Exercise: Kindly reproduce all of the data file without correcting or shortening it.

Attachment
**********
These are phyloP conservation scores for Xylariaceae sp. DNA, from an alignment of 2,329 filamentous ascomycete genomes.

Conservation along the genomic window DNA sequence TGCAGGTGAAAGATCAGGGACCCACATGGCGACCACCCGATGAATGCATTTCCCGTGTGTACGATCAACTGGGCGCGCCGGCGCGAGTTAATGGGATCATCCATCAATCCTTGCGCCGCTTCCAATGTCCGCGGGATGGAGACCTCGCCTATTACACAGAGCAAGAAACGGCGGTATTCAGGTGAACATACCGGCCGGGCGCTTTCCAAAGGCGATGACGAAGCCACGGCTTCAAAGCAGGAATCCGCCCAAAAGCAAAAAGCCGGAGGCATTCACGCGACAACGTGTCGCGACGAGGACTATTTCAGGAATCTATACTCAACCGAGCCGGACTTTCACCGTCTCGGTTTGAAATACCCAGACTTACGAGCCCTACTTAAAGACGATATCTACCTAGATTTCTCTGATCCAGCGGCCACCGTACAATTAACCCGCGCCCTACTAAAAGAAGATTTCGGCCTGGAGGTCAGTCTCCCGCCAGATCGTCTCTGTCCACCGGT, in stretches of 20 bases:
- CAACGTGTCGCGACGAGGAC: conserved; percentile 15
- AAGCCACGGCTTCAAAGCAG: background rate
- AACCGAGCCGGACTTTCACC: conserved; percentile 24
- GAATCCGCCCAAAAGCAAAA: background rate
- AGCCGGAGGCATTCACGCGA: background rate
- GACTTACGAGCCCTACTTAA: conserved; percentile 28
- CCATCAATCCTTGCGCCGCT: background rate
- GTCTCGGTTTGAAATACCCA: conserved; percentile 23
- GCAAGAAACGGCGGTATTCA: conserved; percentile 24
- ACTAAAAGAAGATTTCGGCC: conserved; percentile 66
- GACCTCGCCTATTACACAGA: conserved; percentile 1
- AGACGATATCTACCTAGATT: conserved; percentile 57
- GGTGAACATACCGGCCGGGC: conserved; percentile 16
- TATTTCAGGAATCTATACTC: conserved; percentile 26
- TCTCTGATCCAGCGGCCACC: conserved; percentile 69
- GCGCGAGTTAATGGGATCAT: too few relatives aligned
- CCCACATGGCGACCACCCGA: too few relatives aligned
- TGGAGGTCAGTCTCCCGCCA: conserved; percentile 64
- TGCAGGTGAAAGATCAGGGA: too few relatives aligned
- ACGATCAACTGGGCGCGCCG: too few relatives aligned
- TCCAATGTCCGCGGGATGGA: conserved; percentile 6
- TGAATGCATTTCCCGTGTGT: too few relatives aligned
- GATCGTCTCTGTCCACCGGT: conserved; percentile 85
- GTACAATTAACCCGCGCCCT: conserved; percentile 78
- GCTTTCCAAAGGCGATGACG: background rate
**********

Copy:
These are phyloP conservation scores for Xylariaceae sp. DNA, from an alignment of 2,329 filamentous ascomycete genomes.

Conservation along the genomic window DNA sequence TGCAGGTGAAAGATCAGGGACCCACATGGCGACCACCCGATGAATGCATTTCCCGTGTGTACGATCAACTGGGCGCGCCGGCGCGAGTTAATGGGATCATCCATCAATCCTTGCGCCGCTTCCAATGTCCGCGGGATGGAGACCTCGCCTATTACACAGAGCAAGAAACGGCGGTATTCAGGTGAACATACCGGCCGGGCGCTTTCCAAAGGCGATGACGAAGCCACGGCTTCAAAGCAGGAATCCGCCCAAAAGCAAAAAGCCGGAGGCATTCACGCGACAACGTGTCGCGACGAGGACTATTTCAGGAATCTATACTCAACCGAGCCGGACTTTCACCGTCTCGGTTTGAAATACCCAGACTTACGAGCCCTACTTAAAGACGATATCTACCTAGATTTCTCTGATCCAGCGGCCACCGTACAATTAACCCGCGCCCTACTAAAAGAAGATTTCGGCCTGGAGGTCAGTCTCCCGCCAGATCGTCTCTGTCCACCGGT, in stretches of 20 bases:
- CAACGTGTCGCGACGAGGAC: conserved; percentile 15
- AAGCCACGGCTTCAAAGCAG: background rate
- AACCGAGCCGGACTTTCACC: conserved; percentile 24
- GAATCCGCCCAAAAGCAAAA: background rate
- AGCCGGAGGCATTCACGCGA: background rate
- GACTTACGAGCCCTACTTAA: conserved; percentile 28
- CCATCAATCCTTGCGCCGCT: background rate
- GTCTCGGTTTGAAATACCCA: conserved; percentile 23
- GCAAGAAACGGCGGTATTCA: conserved; percentile 24
- ACTAAAAGAAGATTTCGGCC: conserved; percentile 66
- GACCTCGCCTATTACACAGA: conserved; percentile 1
- AGACGATATCTACCTAGATT: conserved; percentile 57
- GGTGAACATACCGGCCGGGC: conserved; percentile 16
- TATTTCAGGAATCTATACTC: conserved; percentile 26
- TCTCTGATCCAGCGGCCACC: conserved; percentile 69
- GCGCGAGTTAATGGGATCAT: too few relatives aligned
- CCCACATGGCGACCACCCGA: too few relatives aligned
- TGGAGGTCAGTCTCCCGCCA: conserved; percentile 64
- TGCAGGTGAAAGATCAGGGA: too few relatives aligned
- ACGATCAACTGGGCGCGCCG: too few relatives aligned
- TCCAATGTCCGCGGGATGGA: conserved; percentile 6
- TGAATGCATTTCCCGTGTGT: too few relatives aligned
- GATCGTCTCTGTCCACCGGT: conserved; percentile 85
- GTACAATTAACCCGCGCCCT: conserved; percentile 78
- GCTTTCCAAAGGCGATGACG: background rate